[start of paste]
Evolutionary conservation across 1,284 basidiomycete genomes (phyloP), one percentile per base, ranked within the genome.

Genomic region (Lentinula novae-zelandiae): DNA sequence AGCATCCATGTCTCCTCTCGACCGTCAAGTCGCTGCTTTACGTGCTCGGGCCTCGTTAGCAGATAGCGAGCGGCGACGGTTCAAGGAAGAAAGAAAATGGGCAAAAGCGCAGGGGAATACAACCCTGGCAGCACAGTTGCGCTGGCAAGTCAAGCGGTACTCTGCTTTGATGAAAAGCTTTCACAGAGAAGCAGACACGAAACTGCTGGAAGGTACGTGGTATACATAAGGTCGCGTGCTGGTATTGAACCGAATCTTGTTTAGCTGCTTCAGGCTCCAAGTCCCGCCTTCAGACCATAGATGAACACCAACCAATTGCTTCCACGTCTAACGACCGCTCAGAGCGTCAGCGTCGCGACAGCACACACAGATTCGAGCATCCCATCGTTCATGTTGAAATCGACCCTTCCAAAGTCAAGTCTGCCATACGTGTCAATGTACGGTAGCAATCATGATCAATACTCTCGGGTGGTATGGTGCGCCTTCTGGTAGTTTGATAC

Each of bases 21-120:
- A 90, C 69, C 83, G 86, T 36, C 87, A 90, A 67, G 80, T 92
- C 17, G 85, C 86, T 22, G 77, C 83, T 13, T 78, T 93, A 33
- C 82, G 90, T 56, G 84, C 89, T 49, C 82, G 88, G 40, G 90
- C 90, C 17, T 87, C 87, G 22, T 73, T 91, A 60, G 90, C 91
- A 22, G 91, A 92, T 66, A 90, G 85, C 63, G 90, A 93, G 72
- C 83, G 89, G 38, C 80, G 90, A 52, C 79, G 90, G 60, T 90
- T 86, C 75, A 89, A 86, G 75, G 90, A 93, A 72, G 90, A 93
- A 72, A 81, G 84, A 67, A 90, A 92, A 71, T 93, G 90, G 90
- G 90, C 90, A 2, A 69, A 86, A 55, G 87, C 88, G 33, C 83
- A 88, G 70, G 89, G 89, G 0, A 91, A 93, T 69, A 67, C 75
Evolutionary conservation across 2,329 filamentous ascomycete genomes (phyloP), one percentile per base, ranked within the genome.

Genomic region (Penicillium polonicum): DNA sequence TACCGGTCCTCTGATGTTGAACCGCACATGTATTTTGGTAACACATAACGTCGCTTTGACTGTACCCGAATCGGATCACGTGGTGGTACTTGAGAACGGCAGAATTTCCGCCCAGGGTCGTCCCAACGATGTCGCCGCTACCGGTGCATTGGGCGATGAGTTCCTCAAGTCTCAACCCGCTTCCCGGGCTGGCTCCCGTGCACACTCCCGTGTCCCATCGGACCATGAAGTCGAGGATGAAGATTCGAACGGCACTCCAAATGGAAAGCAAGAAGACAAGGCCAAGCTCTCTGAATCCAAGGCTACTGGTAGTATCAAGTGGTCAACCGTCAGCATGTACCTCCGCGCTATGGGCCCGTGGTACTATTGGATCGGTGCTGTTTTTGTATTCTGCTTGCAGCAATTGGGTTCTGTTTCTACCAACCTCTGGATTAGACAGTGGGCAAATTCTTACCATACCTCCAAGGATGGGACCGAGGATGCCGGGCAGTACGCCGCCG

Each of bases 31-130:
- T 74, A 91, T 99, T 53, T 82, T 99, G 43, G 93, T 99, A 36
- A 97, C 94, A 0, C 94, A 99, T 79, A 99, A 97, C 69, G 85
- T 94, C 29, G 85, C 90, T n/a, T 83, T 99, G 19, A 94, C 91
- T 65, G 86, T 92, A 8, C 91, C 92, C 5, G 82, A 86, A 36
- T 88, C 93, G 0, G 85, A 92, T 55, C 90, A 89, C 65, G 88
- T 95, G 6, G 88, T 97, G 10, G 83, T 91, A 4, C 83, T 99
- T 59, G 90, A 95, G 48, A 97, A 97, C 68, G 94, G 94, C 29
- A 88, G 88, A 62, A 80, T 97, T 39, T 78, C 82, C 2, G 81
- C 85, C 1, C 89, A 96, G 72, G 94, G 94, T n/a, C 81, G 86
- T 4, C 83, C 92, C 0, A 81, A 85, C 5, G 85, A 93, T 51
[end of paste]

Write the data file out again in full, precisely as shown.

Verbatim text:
Evolutionary conservation across 1,284 basidiomycete genomes (phyloP), one percentile per base, ranked within the genome.

Genomic region (Lentinula novae-zelandiae): DNA sequence AGCATCCATGTCTCCTCTCGACCGTCAAGTCGCTGCTTTACGTGCTCGGGCCTCGTTAGCAGATAGCGAGCGGCGACGGTTCAAGGAAGAAAGAAAATGGGCAAAAGCGCAGGGGAATACAACCCTGGCAGCACAGTTGCGCTGGCAAGTCAAGCGGTACTCTGCTTTGATGAAAAGCTTTCACAGAGAAGCAGACACGAAACTGCTGGAAGGTACGTGGTATACATAAGGTCGCGTGCTGGTATTGAACCGAATCTTGTTTAGCTGCTTCAGGCTCCAAGTCCCGCCTTCAGACCATAGATGAACACCAACCAATTGCTTCCACGTCTAACGACCGCTCAGAGCGTCAGCGTCGCGACAGCACACACAGATTCGAGCATCCCATCGTTCATGTTGAAATCGACCCTTCCAAAGTCAAGTCTGCCATACGTGTCAATGTACGGTAGCAATCATGATCAATACTCTCGGGTGGTATGGTGCGCCTTCTGGTAGTTTGATAC

Each of bases 21-120:
- A 90, C 69, C 83, G 86, T 36, C 87, A 90, A 67, G 80, T 92
- C 17, G 85, C 86, T 22, G 77, C 83, T 13, T 78, T 93, A 33
- C 82, G 90, T 56, G 84, C 89, T 49, C 82, G 88, G 40, G 90
- C 90, C 17, T 87, C 87, G 22, T 73, T 91, A 60, G 90, C 91
- A 22, G 91, A 92, T 66, A 90, G 85, C 63, G 90, A 93, G 72
- C 83, G 89, G 38, C 80, G 90, A 52, C 79, G 90, G 60, T 90
- T 86, C 75, A 89, A 86, G 75, G 90, A 93, A 72, G 90, A 93
- A 72, A 81, G 84, A 67, A 90, A 92, A 71, T 93, G 90, G 90
- G 90, C 90, A 2, A 69, A 86, A 55, G 87, C 88, G 33, C 83
- A 88, G 70, G 89, G 89, G 0, A 91, A 93, T 69, A 67, C 75
Evolutionary conservation across 2,329 filamentous ascomycete genomes (phyloP), one percentile per base, ranked within the genome.

Genomic region (Penicillium polonicum): DNA sequence TACCGGTCCTCTGATGTTGAACCGCACATGTATTTTGGTAACACATAACGTCGCTTTGACTGTACCCGAATCGGATCACGTGGTGGTACTTGAGAACGGCAGAATTTCCGCCCAGGGTCGTCCCAACGATGTCGCCGCTACCGGTGCATTGGGCGATGAGTTCCTCAAGTCTCAACCCGCTTCCCGGGCTGGCTCCCGTGCACACTCCCGTGTCCCATCGGACCATGAAGTCGAGGATGAAGATTCGAACGGCACTCCAAATGGAAAGCAAGAAGACAAGGCCAAGCTCTCTGAATCCAAGGCTACTGGTAGTATCAAGTGGTCAACCGTCAGCATGTACCTCCGCGCTATGGGCCCGTGGTACTATTGGATCGGTGCTGTTTTTGTATTCTGCTTGCAGCAATTGGGTTCTGTTTCTACCAACCTCTGGATTAGACAGTGGGCAAATTCTTACCATACCTCCAAGGATGGGACCGAGGATGCCGGGCAGTACGCCGCCG

Each of bases 31-130:
- T 74, A 91, T 99, T 53, T 82, T 99, G 43, G 93, T 99, A 36
- A 97, C 94, A 0, C 94, A 99, T 79, A 99, A 97, C 69, G 85
- T 94, C 29, G 85, C 90, T n/a, T 83, T 99, G 19, A 94, C 91
- T 65, G 86, T 92, A 8, C 91, C 92, C 5, G 82, A 86, A 36
- T 88, C 93, G 0, G 85, A 92, T 55, C 90, A 89, C 65, G 88
- T 95, G 6, G 88, T 97, G 10, G 83, T 91, A 4, C 83, T 99
- T 59, G 90, A 95, G 48, A 97, A 97, C 68, G 94, G 94, C 29
- A 88, G 88, A 62, A 80, T 97, T 39, T 78, C 82, C 2, G 81
- C 85, C 1, C 89, A 96, G 72, G 94, G 94, T n/a, C 81, G 86
- T 4, C 83, C 92, C 0, A 81, A 85, C 5, G 85, A 93, T 51